When Filing Chapter 13 Bankruptcy, Make A Good-Faith Effort To Succeed

I have noticed a rush of Chapter 13 filings lately that never make it past the starting gate. The client gets the relief of the automatic stay, but not for very long. It seems that lately there is a lack of sincerity with regard to Chapter 13 filings. This trend is counterproductive to realizing the benefits of Chapter 13. This trend is mostly seen but not exclusively seen with non-payroll control debtors.

Benefits of Filing

One of the many benefits of filing Chapter 13 is to recover a vehicle which has been either repossessed or impounded by either a finance company or by the city of Chicago. By filing Chapter 13, the debtor has a temporary lease on life so to speak. The debtor’s driver’s license is eligible for reinstatement and the debtor’s vehicle is available for return to the debtor. However, if a Chapter 13 does not last more than one to three months, then the debtor is simply back in that same situation. Further, now the debtor has a Chapter 13 bankruptcy filing on his credit report without much of a benefit. The debtor is simply playing cat and mouse with a creditor, a state regulation or a city ordinance or by law. Believe me when I tell you, the Secretary of State in Illinois will re-suspend a driver’s license very quickly. Additionally, the city of Chicago and other municipalities will put you back on their boot or impounded list very quickly after a Chapter 13 is dismissed. For these reasons, it makes perfect sense for a debtor to make his best effort when it comes to making plan payments and complying with the bankruptcy requirements.

Payroll Control Is Best

I mentioned earlier that this is most common in debtors that are not on payroll control. Payroll control is where the debtor has the trust, the fee, or monthly payment deducted immediately from his paycheck. In these cases, the debtor does not have the ability to not pay the trustee. The debtor simply has whatever is left out of his paycheck after the trustee and ordinary taxes are paid. It is with the non-payroll control clients where I’m seeing the greatest amount of failure and a tremendous amount of poor judgment. Often times, the debtor will seem completely sincere in the initial interview regarding bankruptcy. A debtor will lead you to believe that he has the ability to make the payment, the willingness to make the payment and the desire to make the payment to protect Good-Faith Filinghimself from creditors. The trend I see lately is more likely dishonesty than an actual failure to implement.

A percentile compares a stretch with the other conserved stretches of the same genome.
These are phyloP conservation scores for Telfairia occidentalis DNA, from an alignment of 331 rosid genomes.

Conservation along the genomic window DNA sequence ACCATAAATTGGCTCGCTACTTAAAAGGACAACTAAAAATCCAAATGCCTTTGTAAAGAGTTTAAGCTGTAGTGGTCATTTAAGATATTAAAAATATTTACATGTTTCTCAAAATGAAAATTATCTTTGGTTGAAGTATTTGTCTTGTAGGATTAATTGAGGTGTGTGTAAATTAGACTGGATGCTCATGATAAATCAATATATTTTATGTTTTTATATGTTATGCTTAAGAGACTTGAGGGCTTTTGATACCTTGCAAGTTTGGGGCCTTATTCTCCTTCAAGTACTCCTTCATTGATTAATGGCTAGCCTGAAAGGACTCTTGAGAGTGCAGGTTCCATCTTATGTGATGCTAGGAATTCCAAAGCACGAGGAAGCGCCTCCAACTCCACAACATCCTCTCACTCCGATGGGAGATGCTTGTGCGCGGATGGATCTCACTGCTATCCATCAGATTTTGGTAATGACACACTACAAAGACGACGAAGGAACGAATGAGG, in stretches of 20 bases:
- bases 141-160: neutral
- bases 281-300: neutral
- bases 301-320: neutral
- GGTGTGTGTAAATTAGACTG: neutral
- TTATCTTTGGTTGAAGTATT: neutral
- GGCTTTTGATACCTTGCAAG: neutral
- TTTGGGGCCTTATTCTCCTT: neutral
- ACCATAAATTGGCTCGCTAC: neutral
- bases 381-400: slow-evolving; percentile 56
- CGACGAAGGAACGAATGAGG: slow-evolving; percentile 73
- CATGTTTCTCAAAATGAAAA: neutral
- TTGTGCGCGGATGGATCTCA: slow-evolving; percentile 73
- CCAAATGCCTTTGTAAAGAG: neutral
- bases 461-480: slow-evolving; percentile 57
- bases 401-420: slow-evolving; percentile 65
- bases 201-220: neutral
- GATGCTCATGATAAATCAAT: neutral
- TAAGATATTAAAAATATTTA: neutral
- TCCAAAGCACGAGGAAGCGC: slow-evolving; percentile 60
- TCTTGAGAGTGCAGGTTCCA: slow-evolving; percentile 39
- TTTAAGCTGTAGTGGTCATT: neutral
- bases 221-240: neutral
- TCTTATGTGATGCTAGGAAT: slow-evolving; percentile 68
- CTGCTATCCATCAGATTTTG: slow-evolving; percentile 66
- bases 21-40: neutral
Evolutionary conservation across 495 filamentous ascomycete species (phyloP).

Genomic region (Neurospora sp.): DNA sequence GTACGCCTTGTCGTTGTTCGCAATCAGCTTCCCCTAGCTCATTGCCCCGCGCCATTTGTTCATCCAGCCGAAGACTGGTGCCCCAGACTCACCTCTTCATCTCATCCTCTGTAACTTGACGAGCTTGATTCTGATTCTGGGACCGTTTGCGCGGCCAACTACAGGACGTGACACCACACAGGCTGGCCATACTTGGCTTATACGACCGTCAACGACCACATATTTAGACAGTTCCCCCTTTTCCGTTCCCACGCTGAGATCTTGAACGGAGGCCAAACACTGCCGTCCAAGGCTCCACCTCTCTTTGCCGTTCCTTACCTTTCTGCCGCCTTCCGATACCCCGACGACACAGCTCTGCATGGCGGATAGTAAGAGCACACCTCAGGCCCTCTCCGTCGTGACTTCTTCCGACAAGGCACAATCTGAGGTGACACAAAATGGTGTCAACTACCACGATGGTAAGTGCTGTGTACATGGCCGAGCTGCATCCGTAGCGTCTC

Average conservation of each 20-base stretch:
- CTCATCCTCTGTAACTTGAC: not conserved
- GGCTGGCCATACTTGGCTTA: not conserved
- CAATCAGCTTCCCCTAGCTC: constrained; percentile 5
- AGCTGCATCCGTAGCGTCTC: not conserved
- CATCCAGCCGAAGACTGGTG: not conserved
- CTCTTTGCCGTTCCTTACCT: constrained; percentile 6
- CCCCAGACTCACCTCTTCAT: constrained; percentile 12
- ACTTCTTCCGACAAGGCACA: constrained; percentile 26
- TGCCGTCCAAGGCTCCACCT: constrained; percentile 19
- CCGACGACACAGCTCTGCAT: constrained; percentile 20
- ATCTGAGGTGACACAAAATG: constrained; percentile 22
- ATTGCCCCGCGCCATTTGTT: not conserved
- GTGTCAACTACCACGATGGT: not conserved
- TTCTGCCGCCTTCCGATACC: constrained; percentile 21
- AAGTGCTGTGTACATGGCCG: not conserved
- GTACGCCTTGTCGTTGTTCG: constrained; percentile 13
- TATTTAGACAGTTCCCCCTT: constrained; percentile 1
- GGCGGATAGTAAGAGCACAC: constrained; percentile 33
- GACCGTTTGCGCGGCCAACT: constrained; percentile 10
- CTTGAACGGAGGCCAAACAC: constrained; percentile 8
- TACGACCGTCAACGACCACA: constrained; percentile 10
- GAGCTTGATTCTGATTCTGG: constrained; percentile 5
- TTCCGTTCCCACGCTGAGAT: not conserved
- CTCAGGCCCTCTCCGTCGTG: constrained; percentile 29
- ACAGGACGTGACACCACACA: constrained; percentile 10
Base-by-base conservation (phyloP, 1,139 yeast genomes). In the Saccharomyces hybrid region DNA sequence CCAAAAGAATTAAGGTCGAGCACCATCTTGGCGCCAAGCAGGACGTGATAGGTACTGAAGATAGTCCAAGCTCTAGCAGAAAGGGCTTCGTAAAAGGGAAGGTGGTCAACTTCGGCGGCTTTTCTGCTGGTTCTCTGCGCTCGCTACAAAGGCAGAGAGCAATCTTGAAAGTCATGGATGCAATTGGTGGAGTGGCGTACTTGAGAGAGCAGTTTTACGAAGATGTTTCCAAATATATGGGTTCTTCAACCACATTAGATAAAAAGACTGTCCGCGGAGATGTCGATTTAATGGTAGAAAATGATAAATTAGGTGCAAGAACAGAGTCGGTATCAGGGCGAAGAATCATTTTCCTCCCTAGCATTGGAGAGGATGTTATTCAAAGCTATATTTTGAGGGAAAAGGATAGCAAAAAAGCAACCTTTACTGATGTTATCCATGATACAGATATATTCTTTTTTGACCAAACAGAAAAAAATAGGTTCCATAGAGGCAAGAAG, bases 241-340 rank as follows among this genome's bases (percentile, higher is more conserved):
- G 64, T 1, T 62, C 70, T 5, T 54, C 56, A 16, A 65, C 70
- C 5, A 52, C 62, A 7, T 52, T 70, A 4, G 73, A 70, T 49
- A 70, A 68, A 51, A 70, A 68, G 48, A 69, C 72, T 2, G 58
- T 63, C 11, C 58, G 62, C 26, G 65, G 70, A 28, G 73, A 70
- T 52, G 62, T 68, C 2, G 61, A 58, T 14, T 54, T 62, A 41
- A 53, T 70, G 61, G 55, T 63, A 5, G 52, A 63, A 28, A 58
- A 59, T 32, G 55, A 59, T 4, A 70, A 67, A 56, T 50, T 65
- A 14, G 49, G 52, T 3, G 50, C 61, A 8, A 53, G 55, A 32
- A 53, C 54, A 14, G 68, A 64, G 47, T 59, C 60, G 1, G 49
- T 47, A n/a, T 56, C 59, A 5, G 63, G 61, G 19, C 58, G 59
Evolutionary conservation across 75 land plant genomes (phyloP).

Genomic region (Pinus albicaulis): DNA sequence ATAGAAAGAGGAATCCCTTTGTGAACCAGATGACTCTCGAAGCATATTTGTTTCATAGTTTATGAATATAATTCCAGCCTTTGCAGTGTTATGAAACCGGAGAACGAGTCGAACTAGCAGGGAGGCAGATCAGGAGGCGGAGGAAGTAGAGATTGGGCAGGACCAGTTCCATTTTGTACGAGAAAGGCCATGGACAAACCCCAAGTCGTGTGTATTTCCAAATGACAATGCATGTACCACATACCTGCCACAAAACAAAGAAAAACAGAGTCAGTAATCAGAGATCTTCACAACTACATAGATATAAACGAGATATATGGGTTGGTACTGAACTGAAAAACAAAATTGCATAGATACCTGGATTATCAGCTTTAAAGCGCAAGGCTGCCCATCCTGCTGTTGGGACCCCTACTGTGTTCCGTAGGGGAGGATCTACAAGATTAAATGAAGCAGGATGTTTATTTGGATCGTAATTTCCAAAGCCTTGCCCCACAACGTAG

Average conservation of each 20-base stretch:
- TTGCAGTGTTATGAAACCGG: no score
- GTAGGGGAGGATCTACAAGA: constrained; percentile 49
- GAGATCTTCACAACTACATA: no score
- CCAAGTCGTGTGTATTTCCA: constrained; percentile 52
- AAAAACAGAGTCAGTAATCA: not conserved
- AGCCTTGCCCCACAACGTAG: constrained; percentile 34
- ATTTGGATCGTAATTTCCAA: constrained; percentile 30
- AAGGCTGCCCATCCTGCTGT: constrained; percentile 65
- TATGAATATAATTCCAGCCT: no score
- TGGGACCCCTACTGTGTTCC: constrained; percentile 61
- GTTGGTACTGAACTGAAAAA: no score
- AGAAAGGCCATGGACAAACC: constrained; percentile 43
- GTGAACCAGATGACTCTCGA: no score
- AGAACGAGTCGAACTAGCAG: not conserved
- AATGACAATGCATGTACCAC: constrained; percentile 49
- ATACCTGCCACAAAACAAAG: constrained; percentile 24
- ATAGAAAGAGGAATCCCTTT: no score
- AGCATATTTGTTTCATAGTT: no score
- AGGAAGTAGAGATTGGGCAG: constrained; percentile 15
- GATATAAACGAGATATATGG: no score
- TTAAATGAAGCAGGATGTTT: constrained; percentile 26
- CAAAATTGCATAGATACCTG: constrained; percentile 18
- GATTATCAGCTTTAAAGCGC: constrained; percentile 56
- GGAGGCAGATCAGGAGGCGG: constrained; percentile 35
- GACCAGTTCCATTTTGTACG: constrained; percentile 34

Dishonest Debtors

This failure by a debtor who is trying to game the system temporarily, rears its head very early in the process. For example, a debtor must attend a 341 meeting of creditors approximately 4 to 6 weeks after the case is filed. The debtor receives ample notice regarding the meeting from the clerk of the U.S. Bankruptcy Court, the Chapter 13 trustee and his attorney. There is also plenty of leeway in terms of notice and when the actual meeting will take place. The meeting is also conveniently located in the very county or highly accessible downtown area where the debtor lives.However, a debtor who is not on payroll control happens to miss those 341 meetings with much more frequency than clients who are on payroll control. It all points to a lack of commitment in terms of finances and in terms of making the plan work.

Evidence Of Failure

Further, in addition to missing the meeting of creditors, a debtor who has no intention whatsoever of succeeding with their case, will not make a single plan payment or even a partial plan payment to the Chapter 13 trustee. These two strikes will get a Jeffrey 13 bankruptcy case dismissed by the trustee in short order. Whatever small advantage or benefit the debtor received by the automatic stay will quickly be eroded once the case is dismissed. In past years, my office would insist on receiving the first plan payment in advance for clients who could not be on payroll control. Regrettably, I believe that I have to go back to that system in order to get some compliance from debtors. Another option, which would be harsh but possible, is to refuse to file a Chapter 13 case unless the debtor could be on payroll control. I have not yet instituted this policy because it would adversely affect a segment of society which truly needs the help. This would include debtors on Social Security, unemployment, workers compensation, disability an
d those being supported with the help of family.

In summary, if you are a debtor looking to benefit from Chapter 13, make your best effort to have your case succeed. If you are simply trying to game the system, you will soon find yourself back in the same position you were prior to filing except now you will have another bankruptcy appearing on your credit report. Since everyone seems to be very concerned about credit, it would make sense to make the best effort possible when filing for Chapter 13. For more information on Chapter 13 bankruptcies and how my office can assist you in the process, please call 847-520-8100. The information that you receive about filing will be highly valuable. Go to sleep.

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